Social Media Messaging for Influence in National Security

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Authors
  1. Seaboyer, A.
Corporate Authors
Defence Research and Development Canada, Toronto Research Centre , Toronto ON (CAN);Royal Military Coll of Canada, Kingston Ont (CAN) Dept of Political Science
Abstract
With the emergence of social media in the form of initially Friendster in 2002 and particularly The Facebook in 2007, communication in the operating environment has drastically changed in forms, frequency and reach. Unmatched influencing opportunities have emerged from social media’s low production costs, minimal skill requirements and real-time delivery to platforms audiences carry with them 24/7. Particularly, over the past 10 years, social media platforms have become so tailored to the users that younger generations voluntarily check them up to 150 times daily, subjecting themselves to near constant influencing opportunities. With these new capabilities available to anybody, unsurprisingly, more and more actors are attempting to influence audiences. However, with this infrastructure available to all individual actors in the information space – human or not – audiences are subject to a never before seen amount of communication competing for their attention. The vast amounts of signals have led to the existence of noise in the information space that significantly impacts the ability to affect behavioral change.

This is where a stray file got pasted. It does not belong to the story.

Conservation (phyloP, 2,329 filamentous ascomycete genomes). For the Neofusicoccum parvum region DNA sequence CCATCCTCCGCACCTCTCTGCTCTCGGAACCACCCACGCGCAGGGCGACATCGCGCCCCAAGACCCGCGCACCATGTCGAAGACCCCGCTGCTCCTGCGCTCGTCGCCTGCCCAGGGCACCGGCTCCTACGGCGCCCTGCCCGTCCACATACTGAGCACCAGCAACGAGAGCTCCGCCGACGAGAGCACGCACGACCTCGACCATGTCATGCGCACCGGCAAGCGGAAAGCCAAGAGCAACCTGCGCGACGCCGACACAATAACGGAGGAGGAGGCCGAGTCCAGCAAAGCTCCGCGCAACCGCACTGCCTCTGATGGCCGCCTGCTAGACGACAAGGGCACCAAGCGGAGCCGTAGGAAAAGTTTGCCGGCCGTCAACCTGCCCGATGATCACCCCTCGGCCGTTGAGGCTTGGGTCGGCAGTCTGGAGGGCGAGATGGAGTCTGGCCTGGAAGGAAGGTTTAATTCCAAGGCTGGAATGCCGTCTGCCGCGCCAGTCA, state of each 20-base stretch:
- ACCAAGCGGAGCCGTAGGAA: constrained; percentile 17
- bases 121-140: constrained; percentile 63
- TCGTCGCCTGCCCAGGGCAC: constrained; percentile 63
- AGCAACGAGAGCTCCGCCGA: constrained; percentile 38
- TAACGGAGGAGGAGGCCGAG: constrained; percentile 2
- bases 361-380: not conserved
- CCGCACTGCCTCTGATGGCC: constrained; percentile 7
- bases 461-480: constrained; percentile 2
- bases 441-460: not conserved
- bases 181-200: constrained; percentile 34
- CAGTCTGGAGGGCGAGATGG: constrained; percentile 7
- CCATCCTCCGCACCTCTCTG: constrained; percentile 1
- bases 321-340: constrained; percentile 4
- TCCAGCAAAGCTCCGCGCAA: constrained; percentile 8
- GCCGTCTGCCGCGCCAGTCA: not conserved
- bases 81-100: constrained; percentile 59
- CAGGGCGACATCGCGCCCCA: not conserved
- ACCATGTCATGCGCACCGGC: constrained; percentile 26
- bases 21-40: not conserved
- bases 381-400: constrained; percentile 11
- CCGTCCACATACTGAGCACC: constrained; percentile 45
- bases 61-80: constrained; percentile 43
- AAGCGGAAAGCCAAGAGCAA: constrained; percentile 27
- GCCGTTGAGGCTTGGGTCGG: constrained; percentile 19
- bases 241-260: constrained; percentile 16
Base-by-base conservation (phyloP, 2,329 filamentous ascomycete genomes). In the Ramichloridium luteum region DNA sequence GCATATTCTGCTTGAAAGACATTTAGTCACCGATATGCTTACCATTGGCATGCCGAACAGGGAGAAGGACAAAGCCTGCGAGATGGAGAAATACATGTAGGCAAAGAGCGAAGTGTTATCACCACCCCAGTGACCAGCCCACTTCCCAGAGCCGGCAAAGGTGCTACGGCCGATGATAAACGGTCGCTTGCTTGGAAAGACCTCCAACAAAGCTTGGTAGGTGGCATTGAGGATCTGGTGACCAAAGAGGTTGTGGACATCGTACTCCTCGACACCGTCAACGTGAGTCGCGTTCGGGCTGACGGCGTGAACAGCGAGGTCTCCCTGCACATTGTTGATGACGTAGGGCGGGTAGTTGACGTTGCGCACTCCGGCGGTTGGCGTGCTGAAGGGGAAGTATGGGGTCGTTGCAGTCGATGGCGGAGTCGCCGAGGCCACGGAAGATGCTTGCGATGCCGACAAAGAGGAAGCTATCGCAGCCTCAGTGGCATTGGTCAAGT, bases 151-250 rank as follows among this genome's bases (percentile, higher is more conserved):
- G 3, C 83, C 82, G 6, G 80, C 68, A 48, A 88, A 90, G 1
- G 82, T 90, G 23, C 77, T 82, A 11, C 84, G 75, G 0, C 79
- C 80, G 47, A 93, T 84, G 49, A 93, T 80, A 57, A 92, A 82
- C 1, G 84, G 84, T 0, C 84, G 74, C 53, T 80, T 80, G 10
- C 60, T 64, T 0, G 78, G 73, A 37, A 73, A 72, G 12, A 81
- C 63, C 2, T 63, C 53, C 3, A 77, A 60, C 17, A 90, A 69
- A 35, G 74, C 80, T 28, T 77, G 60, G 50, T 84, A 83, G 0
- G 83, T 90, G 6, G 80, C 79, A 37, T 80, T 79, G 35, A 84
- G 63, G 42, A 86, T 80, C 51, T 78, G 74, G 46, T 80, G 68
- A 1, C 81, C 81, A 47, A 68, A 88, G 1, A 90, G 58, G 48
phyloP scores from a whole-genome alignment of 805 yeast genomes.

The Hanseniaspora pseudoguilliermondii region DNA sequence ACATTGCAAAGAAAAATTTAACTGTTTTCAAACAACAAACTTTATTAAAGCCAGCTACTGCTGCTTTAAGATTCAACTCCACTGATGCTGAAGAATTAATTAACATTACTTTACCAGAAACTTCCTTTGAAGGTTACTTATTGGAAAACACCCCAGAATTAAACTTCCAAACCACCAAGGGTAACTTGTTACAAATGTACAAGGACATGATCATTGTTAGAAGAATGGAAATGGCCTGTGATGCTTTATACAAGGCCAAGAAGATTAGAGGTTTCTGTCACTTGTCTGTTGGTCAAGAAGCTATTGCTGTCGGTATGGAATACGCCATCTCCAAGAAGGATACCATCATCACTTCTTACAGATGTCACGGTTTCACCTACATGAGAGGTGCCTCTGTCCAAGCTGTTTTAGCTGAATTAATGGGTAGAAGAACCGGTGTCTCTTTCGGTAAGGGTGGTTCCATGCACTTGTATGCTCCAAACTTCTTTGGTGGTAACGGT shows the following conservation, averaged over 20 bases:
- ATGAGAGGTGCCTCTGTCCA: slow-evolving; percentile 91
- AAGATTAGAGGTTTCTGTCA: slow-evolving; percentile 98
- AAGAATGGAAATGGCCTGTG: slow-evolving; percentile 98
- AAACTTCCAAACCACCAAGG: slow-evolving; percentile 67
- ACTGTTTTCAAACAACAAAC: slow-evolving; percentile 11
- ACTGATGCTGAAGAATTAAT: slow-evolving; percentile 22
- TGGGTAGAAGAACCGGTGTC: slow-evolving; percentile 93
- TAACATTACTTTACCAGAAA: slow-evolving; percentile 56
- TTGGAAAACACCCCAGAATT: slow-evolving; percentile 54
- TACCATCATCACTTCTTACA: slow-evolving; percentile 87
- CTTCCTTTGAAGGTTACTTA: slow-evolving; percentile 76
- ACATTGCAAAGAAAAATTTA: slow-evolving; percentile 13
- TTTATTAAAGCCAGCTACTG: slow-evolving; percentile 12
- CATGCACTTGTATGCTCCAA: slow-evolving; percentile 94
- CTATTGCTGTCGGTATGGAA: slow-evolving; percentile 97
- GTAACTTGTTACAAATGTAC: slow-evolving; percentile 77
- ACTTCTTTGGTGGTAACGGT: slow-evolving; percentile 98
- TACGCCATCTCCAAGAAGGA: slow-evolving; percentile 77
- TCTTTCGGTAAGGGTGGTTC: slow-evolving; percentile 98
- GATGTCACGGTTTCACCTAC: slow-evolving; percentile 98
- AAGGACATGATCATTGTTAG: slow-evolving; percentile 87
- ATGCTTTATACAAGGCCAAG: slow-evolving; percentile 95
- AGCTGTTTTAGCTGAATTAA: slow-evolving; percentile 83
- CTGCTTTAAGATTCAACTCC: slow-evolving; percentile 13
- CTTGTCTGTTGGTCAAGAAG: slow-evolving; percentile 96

Keywords
Social Media;Influence Activities;Influence Operations
Report Number
DRDC-RDDC-2016-C257 — Contract Report
Date of publication
01 Jan 2016
Number of Pages
40
DSTKIM No
CA043343
CANDIS No
804652
Format(s):
Electronic Document(PDF)

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